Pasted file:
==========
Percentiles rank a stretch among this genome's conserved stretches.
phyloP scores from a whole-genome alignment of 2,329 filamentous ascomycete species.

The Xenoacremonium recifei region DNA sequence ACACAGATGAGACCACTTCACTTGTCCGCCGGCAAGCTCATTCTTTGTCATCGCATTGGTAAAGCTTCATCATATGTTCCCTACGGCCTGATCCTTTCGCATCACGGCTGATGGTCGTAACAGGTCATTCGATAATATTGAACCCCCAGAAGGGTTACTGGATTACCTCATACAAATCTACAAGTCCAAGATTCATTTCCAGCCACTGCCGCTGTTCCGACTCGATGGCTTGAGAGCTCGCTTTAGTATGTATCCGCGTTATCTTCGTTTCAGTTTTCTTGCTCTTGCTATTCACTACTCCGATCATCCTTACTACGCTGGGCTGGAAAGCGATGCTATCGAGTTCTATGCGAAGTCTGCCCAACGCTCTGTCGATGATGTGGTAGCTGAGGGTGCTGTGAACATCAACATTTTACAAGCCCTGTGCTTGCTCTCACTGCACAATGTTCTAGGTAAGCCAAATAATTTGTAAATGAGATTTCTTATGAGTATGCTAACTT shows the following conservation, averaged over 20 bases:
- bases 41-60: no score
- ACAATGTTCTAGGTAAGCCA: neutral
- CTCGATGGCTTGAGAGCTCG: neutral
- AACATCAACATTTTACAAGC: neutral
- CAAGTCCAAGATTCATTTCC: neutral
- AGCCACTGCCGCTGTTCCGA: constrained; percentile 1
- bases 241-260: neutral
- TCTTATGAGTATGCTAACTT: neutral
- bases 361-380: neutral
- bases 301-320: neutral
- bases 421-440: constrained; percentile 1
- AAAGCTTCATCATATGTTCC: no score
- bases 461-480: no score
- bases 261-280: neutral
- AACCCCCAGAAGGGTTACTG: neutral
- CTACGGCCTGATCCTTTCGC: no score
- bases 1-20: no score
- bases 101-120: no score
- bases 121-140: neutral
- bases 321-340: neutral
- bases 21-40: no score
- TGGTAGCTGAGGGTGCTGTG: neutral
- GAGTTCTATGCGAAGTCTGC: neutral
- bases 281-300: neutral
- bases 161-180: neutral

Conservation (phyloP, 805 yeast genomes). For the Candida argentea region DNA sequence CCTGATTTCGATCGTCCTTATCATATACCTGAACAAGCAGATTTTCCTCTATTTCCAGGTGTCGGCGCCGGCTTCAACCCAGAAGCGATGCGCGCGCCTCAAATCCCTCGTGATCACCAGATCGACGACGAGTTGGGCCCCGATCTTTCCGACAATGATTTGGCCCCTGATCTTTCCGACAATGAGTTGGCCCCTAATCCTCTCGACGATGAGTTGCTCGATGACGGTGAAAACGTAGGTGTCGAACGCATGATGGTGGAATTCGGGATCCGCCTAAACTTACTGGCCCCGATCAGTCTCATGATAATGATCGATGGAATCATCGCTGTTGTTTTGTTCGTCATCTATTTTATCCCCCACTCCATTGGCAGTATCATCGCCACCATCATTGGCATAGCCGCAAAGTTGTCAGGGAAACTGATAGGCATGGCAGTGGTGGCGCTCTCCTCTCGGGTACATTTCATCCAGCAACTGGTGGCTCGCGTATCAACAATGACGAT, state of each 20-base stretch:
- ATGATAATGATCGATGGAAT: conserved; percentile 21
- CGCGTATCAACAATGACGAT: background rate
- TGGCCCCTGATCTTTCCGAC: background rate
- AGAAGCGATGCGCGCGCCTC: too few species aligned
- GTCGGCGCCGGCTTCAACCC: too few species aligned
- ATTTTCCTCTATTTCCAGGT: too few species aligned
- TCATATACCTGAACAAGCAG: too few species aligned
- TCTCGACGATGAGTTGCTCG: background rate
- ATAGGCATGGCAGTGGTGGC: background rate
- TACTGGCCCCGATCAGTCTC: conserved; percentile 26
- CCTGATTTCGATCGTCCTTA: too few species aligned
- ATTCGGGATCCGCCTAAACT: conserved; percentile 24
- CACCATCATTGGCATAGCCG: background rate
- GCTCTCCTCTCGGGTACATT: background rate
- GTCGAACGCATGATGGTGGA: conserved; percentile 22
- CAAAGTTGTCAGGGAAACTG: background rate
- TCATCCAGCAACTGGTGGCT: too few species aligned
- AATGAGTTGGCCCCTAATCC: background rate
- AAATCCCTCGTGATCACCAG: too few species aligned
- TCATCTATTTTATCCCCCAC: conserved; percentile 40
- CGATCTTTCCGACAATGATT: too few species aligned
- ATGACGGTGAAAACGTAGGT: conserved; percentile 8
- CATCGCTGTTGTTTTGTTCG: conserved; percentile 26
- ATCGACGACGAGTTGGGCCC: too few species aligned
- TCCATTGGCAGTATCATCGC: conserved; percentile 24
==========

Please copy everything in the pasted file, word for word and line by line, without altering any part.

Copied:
Percentiles rank a stretch among this genome's conserved stretches.
phyloP scores from a whole-genome alignment of 2,329 filamentous ascomycete species.

The Xenoacremonium recifei region DNA sequence ACACAGATGAGACCACTTCACTTGTCCGCCGGCAAGCTCATTCTTTGTCATCGCATTGGTAAAGCTTCATCATATGTTCCCTACGGCCTGATCCTTTCGCATCACGGCTGATGGTCGTAACAGGTCATTCGATAATATTGAACCCCCAGAAGGGTTACTGGATTACCTCATACAAATCTACAAGTCCAAGATTCATTTCCAGCCACTGCCGCTGTTCCGACTCGATGGCTTGAGAGCTCGCTTTAGTATGTATCCGCGTTATCTTCGTTTCAGTTTTCTTGCTCTTGCTATTCACTACTCCGATCATCCTTACTACGCTGGGCTGGAAAGCGATGCTATCGAGTTCTATGCGAAGTCTGCCCAACGCTCTGTCGATGATGTGGTAGCTGAGGGTGCTGTGAACATCAACATTTTACAAGCCCTGTGCTTGCTCTCACTGCACAATGTTCTAGGTAAGCCAAATAATTTGTAAATGAGATTTCTTATGAGTATGCTAACTT shows the following conservation, averaged over 20 bases:
- bases 41-60: no score
- ACAATGTTCTAGGTAAGCCA: neutral
- CTCGATGGCTTGAGAGCTCG: neutral
- AACATCAACATTTTACAAGC: neutral
- CAAGTCCAAGATTCATTTCC: neutral
- AGCCACTGCCGCTGTTCCGA: constrained; percentile 1
- bases 241-260: neutral
- TCTTATGAGTATGCTAACTT: neutral
- bases 361-380: neutral
- bases 301-320: neutral
- bases 421-440: constrained; percentile 1
- AAAGCTTCATCATATGTTCC: no score
- bases 461-480: no score
- bases 261-280: neutral
- AACCCCCAGAAGGGTTACTG: neutral
- CTACGGCCTGATCCTTTCGC: no score
- bases 1-20: no score
- bases 101-120: no score
- bases 121-140: neutral
- bases 321-340: neutral
- bases 21-40: no score
- TGGTAGCTGAGGGTGCTGTG: neutral
- GAGTTCTATGCGAAGTCTGC: neutral
- bases 281-300: neutral
- bases 161-180: neutral

Conservation (phyloP, 805 yeast genomes). For the Candida argentea region DNA sequence CCTGATTTCGATCGTCCTTATCATATACCTGAACAAGCAGATTTTCCTCTATTTCCAGGTGTCGGCGCCGGCTTCAACCCAGAAGCGATGCGCGCGCCTCAAATCCCTCGTGATCACCAGATCGACGACGAGTTGGGCCCCGATCTTTCCGACAATGATTTGGCCCCTGATCTTTCCGACAATGAGTTGGCCCCTAATCCTCTCGACGATGAGTTGCTCGATGACGGTGAAAACGTAGGTGTCGAACGCATGATGGTGGAATTCGGGATCCGCCTAAACTTACTGGCCCCGATCAGTCTCATGATAATGATCGATGGAATCATCGCTGTTGTTTTGTTCGTCATCTATTTTATCCCCCACTCCATTGGCAGTATCATCGCCACCATCATTGGCATAGCCGCAAAGTTGTCAGGGAAACTGATAGGCATGGCAGTGGTGGCGCTCTCCTCTCGGGTACATTTCATCCAGCAACTGGTGGCTCGCGTATCAACAATGACGAT, state of each 20-base stretch:
- ATGATAATGATCGATGGAAT: conserved; percentile 21
- CGCGTATCAACAATGACGAT: background rate
- TGGCCCCTGATCTTTCCGAC: background rate
- AGAAGCGATGCGCGCGCCTC: too few species aligned
- GTCGGCGCCGGCTTCAACCC: too few species aligned
- ATTTTCCTCTATTTCCAGGT: too few species aligned
- TCATATACCTGAACAAGCAG: too few species aligned
- TCTCGACGATGAGTTGCTCG: background rate
- ATAGGCATGGCAGTGGTGGC: background rate
- TACTGGCCCCGATCAGTCTC: conserved; percentile 26
- CCTGATTTCGATCGTCCTTA: too few species aligned
- ATTCGGGATCCGCCTAAACT: conserved; percentile 24
- CACCATCATTGGCATAGCCG: background rate
- GCTCTCCTCTCGGGTACATT: background rate
- GTCGAACGCATGATGGTGGA: conserved; percentile 22
- CAAAGTTGTCAGGGAAACTG: background rate
- TCATCCAGCAACTGGTGGCT: too few species aligned
- AATGAGTTGGCCCCTAATCC: background rate
- AAATCCCTCGTGATCACCAG: too few species aligned
- TCATCTATTTTATCCCCCAC: conserved; percentile 40
- CGATCTTTCCGACAATGATT: too few species aligned
- ATGACGGTGAAAACGTAGGT: conserved; percentile 8
- CATCGCTGTTGTTTTGTTCG: conserved; percentile 26
- ATCGACGACGAGTTGGGCCC: too few species aligned
- TCCATTGGCAGTATCATCGC: conserved; percentile 24